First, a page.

A tibial stress fracture is a condition that is characterized by an incomplete break in the shin bone or tibia. During running, a compressive force or exertion that is placed on the tibia causes it to become squeezed, compacted or squashed. When these forces becomes repetitive and beyond the capacity of the bone, damage to the bone gradually happens.
Symptoms of a tibial stress fracture
- Pain in the outer area of the lower third of the tibia
- Severe pain that increases when performing activities and subsides with resting
- Severe pain and difficulty with walking
- Pain when applying pressure on the shin
- Pain at night or with resting
- Muscles become fatigue due to prolonged running and result to stress to the bone and cause a fracture.
- Excessive weight-bearing on the bone due to severe contraction of muscles especially in running.
- Running on even surfaces such as grass or road and suddenly switching to uneven surfaces.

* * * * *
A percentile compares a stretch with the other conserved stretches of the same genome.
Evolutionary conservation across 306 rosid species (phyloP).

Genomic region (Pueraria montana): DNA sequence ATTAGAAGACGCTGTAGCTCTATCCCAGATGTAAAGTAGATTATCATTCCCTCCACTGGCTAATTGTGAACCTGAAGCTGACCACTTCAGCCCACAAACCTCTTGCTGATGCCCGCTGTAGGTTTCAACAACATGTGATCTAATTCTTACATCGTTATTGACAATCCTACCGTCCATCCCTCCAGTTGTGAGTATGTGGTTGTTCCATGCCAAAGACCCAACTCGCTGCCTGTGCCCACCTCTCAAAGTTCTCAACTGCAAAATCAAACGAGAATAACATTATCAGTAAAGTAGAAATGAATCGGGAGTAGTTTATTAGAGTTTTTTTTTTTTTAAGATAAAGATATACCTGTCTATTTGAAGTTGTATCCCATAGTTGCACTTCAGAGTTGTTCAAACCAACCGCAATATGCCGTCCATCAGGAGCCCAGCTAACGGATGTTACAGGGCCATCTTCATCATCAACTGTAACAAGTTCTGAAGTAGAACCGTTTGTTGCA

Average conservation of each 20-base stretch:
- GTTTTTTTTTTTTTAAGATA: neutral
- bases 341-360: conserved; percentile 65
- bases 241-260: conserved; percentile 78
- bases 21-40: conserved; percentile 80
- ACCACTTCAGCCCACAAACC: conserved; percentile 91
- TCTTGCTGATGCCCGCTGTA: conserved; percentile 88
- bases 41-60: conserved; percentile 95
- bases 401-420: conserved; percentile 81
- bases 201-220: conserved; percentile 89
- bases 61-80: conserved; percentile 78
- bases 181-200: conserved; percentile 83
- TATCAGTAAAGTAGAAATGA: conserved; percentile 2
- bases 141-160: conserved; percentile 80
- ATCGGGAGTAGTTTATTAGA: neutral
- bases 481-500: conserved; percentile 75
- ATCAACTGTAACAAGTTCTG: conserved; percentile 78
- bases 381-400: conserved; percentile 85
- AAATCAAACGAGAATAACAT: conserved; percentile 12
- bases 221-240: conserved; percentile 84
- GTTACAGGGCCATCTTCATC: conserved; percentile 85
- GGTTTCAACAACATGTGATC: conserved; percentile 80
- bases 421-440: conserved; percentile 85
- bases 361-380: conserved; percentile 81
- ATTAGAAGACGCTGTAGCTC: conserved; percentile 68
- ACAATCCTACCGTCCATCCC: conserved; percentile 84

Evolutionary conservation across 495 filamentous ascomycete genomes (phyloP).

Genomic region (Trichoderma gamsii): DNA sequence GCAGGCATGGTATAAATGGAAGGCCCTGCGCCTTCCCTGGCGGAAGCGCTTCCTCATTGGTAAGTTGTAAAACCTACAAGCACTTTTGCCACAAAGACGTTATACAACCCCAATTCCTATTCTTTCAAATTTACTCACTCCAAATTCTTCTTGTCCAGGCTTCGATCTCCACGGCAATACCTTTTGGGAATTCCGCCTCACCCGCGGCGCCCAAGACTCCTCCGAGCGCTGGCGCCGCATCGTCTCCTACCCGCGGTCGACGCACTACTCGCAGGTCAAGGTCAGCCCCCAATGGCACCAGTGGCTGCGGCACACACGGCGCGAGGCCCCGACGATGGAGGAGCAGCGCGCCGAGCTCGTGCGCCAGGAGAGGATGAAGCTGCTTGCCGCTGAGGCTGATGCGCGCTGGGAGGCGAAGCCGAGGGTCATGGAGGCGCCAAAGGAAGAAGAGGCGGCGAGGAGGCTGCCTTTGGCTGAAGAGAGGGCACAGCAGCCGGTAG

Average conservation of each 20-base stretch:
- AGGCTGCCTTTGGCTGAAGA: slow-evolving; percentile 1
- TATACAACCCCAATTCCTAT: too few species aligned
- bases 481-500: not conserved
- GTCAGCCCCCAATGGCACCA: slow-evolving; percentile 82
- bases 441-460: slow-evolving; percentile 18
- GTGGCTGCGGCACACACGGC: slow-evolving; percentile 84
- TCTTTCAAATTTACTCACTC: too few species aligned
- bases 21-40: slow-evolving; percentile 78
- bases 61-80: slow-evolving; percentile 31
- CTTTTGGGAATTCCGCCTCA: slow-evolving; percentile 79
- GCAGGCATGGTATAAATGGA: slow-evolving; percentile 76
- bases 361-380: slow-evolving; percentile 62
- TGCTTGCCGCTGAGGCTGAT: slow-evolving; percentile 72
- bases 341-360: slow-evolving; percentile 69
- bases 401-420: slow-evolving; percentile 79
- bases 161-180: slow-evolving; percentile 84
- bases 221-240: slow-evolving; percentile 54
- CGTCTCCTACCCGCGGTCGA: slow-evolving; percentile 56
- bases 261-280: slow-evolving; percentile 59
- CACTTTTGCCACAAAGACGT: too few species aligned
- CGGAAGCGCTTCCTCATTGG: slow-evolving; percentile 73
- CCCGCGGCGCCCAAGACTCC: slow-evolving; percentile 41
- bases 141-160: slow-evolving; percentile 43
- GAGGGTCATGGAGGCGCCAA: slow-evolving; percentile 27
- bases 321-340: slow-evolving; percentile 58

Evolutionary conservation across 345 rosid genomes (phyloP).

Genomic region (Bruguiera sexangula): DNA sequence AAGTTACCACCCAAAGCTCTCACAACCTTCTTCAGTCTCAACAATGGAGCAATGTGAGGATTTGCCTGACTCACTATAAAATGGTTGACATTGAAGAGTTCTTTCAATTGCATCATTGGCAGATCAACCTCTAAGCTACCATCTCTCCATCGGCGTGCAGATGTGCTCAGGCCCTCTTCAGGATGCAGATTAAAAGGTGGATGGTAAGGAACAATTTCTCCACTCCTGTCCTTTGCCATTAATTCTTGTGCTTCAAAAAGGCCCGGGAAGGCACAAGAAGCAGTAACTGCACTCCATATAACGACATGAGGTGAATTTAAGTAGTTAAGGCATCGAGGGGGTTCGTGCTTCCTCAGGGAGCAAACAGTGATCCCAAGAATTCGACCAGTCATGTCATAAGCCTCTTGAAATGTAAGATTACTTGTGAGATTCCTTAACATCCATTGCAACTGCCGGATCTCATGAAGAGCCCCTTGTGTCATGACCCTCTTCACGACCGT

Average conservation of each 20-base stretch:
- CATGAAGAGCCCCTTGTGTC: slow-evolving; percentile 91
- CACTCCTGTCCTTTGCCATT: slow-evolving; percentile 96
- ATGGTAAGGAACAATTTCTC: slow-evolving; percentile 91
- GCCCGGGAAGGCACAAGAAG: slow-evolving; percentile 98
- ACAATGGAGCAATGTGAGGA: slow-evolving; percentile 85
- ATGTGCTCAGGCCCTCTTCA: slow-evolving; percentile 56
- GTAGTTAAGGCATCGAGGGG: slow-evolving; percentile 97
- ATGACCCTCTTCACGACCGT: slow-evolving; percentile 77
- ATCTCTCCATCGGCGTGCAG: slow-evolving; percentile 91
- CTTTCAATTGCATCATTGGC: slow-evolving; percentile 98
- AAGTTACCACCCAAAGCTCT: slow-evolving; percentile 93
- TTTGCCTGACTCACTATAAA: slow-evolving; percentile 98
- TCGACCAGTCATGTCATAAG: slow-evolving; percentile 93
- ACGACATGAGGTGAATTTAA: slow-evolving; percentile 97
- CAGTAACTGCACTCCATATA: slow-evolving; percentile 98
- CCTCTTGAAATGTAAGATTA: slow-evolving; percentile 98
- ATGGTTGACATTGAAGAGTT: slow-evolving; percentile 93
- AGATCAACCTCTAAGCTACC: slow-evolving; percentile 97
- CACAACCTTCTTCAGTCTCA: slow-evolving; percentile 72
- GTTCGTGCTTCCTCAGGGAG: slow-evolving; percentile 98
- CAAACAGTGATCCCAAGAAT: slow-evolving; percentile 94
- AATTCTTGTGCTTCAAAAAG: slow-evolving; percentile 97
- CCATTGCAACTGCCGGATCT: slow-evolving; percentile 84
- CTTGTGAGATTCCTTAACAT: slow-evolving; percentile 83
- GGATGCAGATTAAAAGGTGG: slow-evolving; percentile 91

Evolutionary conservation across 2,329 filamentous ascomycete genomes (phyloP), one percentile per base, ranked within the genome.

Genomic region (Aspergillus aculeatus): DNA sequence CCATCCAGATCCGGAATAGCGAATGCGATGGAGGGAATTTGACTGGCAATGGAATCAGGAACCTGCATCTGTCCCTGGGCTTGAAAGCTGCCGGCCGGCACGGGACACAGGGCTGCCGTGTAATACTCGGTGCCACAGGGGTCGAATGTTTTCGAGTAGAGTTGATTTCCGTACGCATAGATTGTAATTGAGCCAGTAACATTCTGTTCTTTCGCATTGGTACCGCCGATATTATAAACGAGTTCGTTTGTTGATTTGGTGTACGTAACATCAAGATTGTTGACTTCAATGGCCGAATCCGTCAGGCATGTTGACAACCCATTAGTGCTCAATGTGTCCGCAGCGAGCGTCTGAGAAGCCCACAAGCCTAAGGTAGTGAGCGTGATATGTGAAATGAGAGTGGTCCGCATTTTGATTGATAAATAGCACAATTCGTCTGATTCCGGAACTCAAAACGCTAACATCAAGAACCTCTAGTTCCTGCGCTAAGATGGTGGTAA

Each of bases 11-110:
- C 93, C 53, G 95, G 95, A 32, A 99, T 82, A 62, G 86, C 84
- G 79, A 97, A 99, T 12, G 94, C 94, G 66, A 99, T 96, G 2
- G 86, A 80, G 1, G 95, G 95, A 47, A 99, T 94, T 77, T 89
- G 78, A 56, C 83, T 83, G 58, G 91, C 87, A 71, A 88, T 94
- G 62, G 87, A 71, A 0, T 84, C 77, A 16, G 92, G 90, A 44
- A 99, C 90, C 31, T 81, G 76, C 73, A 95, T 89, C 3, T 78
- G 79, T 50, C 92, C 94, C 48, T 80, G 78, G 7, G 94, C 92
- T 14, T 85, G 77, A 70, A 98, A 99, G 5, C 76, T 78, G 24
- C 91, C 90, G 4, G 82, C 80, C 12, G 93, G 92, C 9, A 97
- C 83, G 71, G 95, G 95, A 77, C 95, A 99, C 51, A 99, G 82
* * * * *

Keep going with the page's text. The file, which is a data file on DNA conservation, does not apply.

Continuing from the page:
- Repetitive impact or stress to the bone eventually will result to a fracture.
- Bad posture of the foot
- Excessive training
- Poor biomechanics
- Weakness, fatigue or stiffness in the muscles
- Stiffness of the joint
- Wearing ill-fitting footwear
- Unequal length of the legs
- Irregular menstruation
- Take plenty of rest at least for eight weeks. Avoid placing weight on the affected area to prevent further damage and delays the healing.
- Wrap frozen gel pack or an ice pack in a towel before placing to the area for at least 15-20 minutes to lessen the inflammation and the pain.
- Compress the affected area using an ACE bandage and wrap it around the affected tibia to lessen the swelling and the pain.
- Elevate the area above the level of the heart to lessen the swelling and the pain. It also increases blood circulation in the area. Raise the leg in couple of pillows to keep it elevated.
- Use prescribed crutches to prevent unnecessary movements and complete weight-bearing in the affected area.
- Take the prescribed medications to lessen the pain and the inflammation.
- Perform rehabilitation exercises with the help of the physical therapist for strength, flexibility, balance and restore range of movement of the affected area.
- Make changes slowly when starting a new exercise routine. Avoid overworking the body to prevent tibial stress fracture.
- Take calcium supplement for strong and healthy bones.
- Wear shoes with proper support for the feet to prevent stress fracture.